They used to ask people who had suffered a bad knock to the head a number of questions. After asking you to recall your own name, they usually asked for the name of the prime minister.
In the recent procession of failures, show-offs, and nonentities who’ve run Britain, you’d almost be forgiven for failing to know who David Cameron was. He was the one with the smooth skin and the air of entitlement, the last but one to hold what was once one of the most important jobs on earth.
Now here come his memoirs. There is a predictable template for these things. The moody cover mug shot. The teams of fact-checkers and ghostwriters, the ritual thanks to people like the constituency chairman and election agents one has never heard of. The confected “row” to whip up interest (in this case some nonsense involving the Queen). Underlying everything is the conviction that the author is omniscient, always right, and often misunderstood. We are admitted to the periphery of the court, and thrown a bone or two. At least this memoir spares us anything like Tony Blair’s toe-curling description of his sex life.
He was the one with the smooth skin and the air of entitlement.
These memoirs have been a long time in coming. But they have not missed the boat, partly because his successor, Theresa May, was such a wet weekend, and more because Britain is still trying to work out how to deal with Cameron’s legacy. As I write, the government, Parliament, and 11 judges of the Supreme Court are all dancing the hokey-cokey across the country’s constitution—such as it is.
For Cameron was the man who had the bright idea of testing his country’s fondness for Britain’s membership in the European Union by holding a referendum on the subject. For a man who boasts in his memoirs of thinking deeply about politics at Oxford, this was an extraordinary thing to do and shows a deep misunderstanding of the country he claims to love. In a representative democracy, the people elect representatives to make decisions. Passing the buck to a referendum messes everything up.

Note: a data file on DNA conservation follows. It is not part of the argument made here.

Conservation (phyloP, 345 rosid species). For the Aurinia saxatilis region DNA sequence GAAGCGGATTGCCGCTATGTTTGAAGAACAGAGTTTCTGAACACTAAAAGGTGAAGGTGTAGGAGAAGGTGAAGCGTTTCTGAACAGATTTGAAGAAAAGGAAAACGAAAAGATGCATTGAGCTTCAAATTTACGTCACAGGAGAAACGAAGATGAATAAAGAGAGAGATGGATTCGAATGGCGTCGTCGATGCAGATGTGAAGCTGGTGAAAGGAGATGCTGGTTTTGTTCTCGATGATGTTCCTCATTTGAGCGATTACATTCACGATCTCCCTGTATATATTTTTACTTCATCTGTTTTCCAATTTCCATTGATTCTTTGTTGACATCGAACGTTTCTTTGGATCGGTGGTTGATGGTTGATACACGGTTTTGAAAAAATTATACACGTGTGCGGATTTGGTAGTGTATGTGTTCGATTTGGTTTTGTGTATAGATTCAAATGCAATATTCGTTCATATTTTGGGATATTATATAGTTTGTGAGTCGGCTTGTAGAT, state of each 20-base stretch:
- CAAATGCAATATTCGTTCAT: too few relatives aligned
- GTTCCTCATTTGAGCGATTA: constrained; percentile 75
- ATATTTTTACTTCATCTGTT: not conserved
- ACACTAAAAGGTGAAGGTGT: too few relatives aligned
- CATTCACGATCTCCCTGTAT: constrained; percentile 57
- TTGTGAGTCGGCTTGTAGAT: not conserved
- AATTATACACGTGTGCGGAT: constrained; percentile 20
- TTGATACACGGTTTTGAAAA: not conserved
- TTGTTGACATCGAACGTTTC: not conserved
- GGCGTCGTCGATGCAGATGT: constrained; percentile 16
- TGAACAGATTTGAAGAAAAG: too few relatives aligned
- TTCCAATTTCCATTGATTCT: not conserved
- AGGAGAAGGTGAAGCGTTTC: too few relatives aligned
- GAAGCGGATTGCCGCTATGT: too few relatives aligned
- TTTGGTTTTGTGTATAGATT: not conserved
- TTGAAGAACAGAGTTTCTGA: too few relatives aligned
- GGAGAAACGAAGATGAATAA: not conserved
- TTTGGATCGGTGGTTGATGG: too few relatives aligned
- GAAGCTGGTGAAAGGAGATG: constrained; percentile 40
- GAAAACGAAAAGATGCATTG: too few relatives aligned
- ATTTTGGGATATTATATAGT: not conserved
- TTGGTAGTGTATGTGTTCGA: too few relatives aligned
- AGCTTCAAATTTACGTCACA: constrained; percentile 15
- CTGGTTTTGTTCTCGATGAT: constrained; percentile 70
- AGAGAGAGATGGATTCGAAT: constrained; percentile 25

Why did he do it? It is hard to resist the feeling that Cameron is a glib man whose effortless rise had convinced him he could get away with anything. His 700-plus pages of memoirs are notably short on the demons that drive those who enter politics, and the best he can come up with is that “I genuinely believed it was the right thing for Britain.” If so, he chose an odd way of going about things. He wanted Britain to stay in the European Union, yet abdicated responsibility for maintaining that status. Instead, having called a referendum, he attempted to have his cake and eat it by passing the decision to the people, while also campaigning for the country to remain in the E.U.
He failed, and he admits he failed. Cameron had the support of almost the entire Establishment—most academics, businesses, trade unions, international organizations, the I.M.F., O.E.C.D., former chiefs of the intelligence services, former foreign ambassadors, even the head of the Church of England. Yet the nation he purported to lead blew a resounding raspberry at the lot of them. They were never Cameron’s people, and he was never their sort of bloke.